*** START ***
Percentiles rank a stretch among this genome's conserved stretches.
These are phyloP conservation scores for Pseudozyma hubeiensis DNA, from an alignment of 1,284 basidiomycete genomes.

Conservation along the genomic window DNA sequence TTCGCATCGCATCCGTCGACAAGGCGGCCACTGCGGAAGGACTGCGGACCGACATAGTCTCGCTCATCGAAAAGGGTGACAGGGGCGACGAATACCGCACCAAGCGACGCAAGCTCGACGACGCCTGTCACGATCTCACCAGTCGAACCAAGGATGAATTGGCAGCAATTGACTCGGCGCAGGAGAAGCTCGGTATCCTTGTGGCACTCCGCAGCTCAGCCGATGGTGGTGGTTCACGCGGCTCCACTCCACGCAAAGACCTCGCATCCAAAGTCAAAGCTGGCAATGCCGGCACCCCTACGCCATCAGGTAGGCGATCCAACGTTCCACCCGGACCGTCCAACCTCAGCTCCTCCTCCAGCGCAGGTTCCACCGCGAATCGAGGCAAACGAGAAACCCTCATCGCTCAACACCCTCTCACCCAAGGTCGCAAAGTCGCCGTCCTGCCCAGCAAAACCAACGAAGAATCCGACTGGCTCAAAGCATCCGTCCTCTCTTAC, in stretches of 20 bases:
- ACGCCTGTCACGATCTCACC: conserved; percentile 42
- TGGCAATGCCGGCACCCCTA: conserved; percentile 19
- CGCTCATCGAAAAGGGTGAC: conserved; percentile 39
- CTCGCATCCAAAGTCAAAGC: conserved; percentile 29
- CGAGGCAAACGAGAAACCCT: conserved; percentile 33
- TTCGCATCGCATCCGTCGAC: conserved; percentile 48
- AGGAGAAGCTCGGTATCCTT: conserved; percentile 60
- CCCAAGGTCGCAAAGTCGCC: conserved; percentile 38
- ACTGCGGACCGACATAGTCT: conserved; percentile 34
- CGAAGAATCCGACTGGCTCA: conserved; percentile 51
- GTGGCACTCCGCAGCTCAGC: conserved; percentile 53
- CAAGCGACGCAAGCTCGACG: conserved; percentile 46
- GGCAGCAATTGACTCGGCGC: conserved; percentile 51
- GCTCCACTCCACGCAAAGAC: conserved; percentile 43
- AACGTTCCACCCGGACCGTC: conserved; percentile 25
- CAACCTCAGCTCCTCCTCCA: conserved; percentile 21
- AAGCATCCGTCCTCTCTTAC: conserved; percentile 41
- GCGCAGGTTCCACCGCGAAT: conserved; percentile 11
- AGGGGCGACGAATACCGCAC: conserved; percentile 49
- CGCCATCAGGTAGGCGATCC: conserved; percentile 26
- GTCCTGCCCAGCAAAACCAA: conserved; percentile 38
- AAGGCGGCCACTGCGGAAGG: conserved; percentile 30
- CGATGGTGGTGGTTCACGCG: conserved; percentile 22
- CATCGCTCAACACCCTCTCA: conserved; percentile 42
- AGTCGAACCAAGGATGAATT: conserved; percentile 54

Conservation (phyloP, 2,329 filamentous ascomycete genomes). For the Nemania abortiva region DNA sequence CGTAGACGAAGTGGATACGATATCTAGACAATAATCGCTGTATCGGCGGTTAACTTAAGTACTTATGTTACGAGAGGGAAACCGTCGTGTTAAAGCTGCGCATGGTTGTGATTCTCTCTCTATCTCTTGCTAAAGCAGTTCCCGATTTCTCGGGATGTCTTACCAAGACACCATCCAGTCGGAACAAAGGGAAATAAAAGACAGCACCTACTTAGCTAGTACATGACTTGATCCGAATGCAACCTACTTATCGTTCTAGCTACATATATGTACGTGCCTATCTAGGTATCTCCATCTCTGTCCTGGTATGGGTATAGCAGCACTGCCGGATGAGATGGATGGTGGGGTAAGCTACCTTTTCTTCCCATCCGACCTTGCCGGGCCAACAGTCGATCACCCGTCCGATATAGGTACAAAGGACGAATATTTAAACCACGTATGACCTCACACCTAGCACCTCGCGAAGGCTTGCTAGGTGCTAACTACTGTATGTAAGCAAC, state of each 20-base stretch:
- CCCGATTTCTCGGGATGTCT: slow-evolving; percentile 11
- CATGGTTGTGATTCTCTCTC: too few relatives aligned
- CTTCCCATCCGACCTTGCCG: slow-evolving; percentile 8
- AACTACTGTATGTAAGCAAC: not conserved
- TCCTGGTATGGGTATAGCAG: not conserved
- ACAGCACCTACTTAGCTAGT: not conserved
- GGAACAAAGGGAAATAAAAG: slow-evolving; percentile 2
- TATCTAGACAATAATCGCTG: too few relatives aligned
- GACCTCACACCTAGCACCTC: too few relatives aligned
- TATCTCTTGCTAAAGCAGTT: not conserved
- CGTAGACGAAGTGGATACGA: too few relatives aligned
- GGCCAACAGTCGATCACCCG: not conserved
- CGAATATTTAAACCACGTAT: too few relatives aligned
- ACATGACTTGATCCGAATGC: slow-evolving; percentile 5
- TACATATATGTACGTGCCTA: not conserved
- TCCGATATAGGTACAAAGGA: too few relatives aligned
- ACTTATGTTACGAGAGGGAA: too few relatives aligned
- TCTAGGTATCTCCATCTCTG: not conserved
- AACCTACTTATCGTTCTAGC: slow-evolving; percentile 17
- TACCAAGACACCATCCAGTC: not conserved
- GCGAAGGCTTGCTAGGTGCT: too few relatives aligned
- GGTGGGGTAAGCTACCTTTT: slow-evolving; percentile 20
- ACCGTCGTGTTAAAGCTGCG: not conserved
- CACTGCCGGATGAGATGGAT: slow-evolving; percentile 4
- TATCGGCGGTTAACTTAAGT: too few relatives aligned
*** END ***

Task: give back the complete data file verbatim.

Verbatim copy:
Percentiles rank a stretch among this genome's conserved stretches.
These are phyloP conservation scores for Pseudozyma hubeiensis DNA, from an alignment of 1,284 basidiomycete genomes.

Conservation along the genomic window DNA sequence TTCGCATCGCATCCGTCGACAAGGCGGCCACTGCGGAAGGACTGCGGACCGACATAGTCTCGCTCATCGAAAAGGGTGACAGGGGCGACGAATACCGCACCAAGCGACGCAAGCTCGACGACGCCTGTCACGATCTCACCAGTCGAACCAAGGATGAATTGGCAGCAATTGACTCGGCGCAGGAGAAGCTCGGTATCCTTGTGGCACTCCGCAGCTCAGCCGATGGTGGTGGTTCACGCGGCTCCACTCCACGCAAAGACCTCGCATCCAAAGTCAAAGCTGGCAATGCCGGCACCCCTACGCCATCAGGTAGGCGATCCAACGTTCCACCCGGACCGTCCAACCTCAGCTCCTCCTCCAGCGCAGGTTCCACCGCGAATCGAGGCAAACGAGAAACCCTCATCGCTCAACACCCTCTCACCCAAGGTCGCAAAGTCGCCGTCCTGCCCAGCAAAACCAACGAAGAATCCGACTGGCTCAAAGCATCCGTCCTCTCTTAC, in stretches of 20 bases:
- ACGCCTGTCACGATCTCACC: conserved; percentile 42
- TGGCAATGCCGGCACCCCTA: conserved; percentile 19
- CGCTCATCGAAAAGGGTGAC: conserved; percentile 39
- CTCGCATCCAAAGTCAAAGC: conserved; percentile 29
- CGAGGCAAACGAGAAACCCT: conserved; percentile 33
- TTCGCATCGCATCCGTCGAC: conserved; percentile 48
- AGGAGAAGCTCGGTATCCTT: conserved; percentile 60
- CCCAAGGTCGCAAAGTCGCC: conserved; percentile 38
- ACTGCGGACCGACATAGTCT: conserved; percentile 34
- CGAAGAATCCGACTGGCTCA: conserved; percentile 51
- GTGGCACTCCGCAGCTCAGC: conserved; percentile 53
- CAAGCGACGCAAGCTCGACG: conserved; percentile 46
- GGCAGCAATTGACTCGGCGC: conserved; percentile 51
- GCTCCACTCCACGCAAAGAC: conserved; percentile 43
- AACGTTCCACCCGGACCGTC: conserved; percentile 25
- CAACCTCAGCTCCTCCTCCA: conserved; percentile 21
- AAGCATCCGTCCTCTCTTAC: conserved; percentile 41
- GCGCAGGTTCCACCGCGAAT: conserved; percentile 11
- AGGGGCGACGAATACCGCAC: conserved; percentile 49
- CGCCATCAGGTAGGCGATCC: conserved; percentile 26
- GTCCTGCCCAGCAAAACCAA: conserved; percentile 38
- AAGGCGGCCACTGCGGAAGG: conserved; percentile 30
- CGATGGTGGTGGTTCACGCG: conserved; percentile 22
- CATCGCTCAACACCCTCTCA: conserved; percentile 42
- AGTCGAACCAAGGATGAATT: conserved; percentile 54

Conservation (phyloP, 2,329 filamentous ascomycete genomes). For the Nemania abortiva region DNA sequence CGTAGACGAAGTGGATACGATATCTAGACAATAATCGCTGTATCGGCGGTTAACTTAAGTACTTATGTTACGAGAGGGAAACCGTCGTGTTAAAGCTGCGCATGGTTGTGATTCTCTCTCTATCTCTTGCTAAAGCAGTTCCCGATTTCTCGGGATGTCTTACCAAGACACCATCCAGTCGGAACAAAGGGAAATAAAAGACAGCACCTACTTAGCTAGTACATGACTTGATCCGAATGCAACCTACTTATCGTTCTAGCTACATATATGTACGTGCCTATCTAGGTATCTCCATCTCTGTCCTGGTATGGGTATAGCAGCACTGCCGGATGAGATGGATGGTGGGGTAAGCTACCTTTTCTTCCCATCCGACCTTGCCGGGCCAACAGTCGATCACCCGTCCGATATAGGTACAAAGGACGAATATTTAAACCACGTATGACCTCACACCTAGCACCTCGCGAAGGCTTGCTAGGTGCTAACTACTGTATGTAAGCAAC, state of each 20-base stretch:
- CCCGATTTCTCGGGATGTCT: slow-evolving; percentile 11
- CATGGTTGTGATTCTCTCTC: too few relatives aligned
- CTTCCCATCCGACCTTGCCG: slow-evolving; percentile 8
- AACTACTGTATGTAAGCAAC: not conserved
- TCCTGGTATGGGTATAGCAG: not conserved
- ACAGCACCTACTTAGCTAGT: not conserved
- GGAACAAAGGGAAATAAAAG: slow-evolving; percentile 2
- TATCTAGACAATAATCGCTG: too few relatives aligned
- GACCTCACACCTAGCACCTC: too few relatives aligned
- TATCTCTTGCTAAAGCAGTT: not conserved
- CGTAGACGAAGTGGATACGA: too few relatives aligned
- GGCCAACAGTCGATCACCCG: not conserved
- CGAATATTTAAACCACGTAT: too few relatives aligned
- ACATGACTTGATCCGAATGC: slow-evolving; percentile 5
- TACATATATGTACGTGCCTA: not conserved
- TCCGATATAGGTACAAAGGA: too few relatives aligned
- ACTTATGTTACGAGAGGGAA: too few relatives aligned
- TCTAGGTATCTCCATCTCTG: not conserved
- AACCTACTTATCGTTCTAGC: slow-evolving; percentile 17
- TACCAAGACACCATCCAGTC: not conserved
- GCGAAGGCTTGCTAGGTGCT: too few relatives aligned
- GGTGGGGTAAGCTACCTTTT: slow-evolving; percentile 20
- ACCGTCGTGTTAAAGCTGCG: not conserved
- CACTGCCGGATGAGATGGAT: slow-evolving; percentile 4
- TATCGGCGGTTAACTTAAGT: too few relatives aligned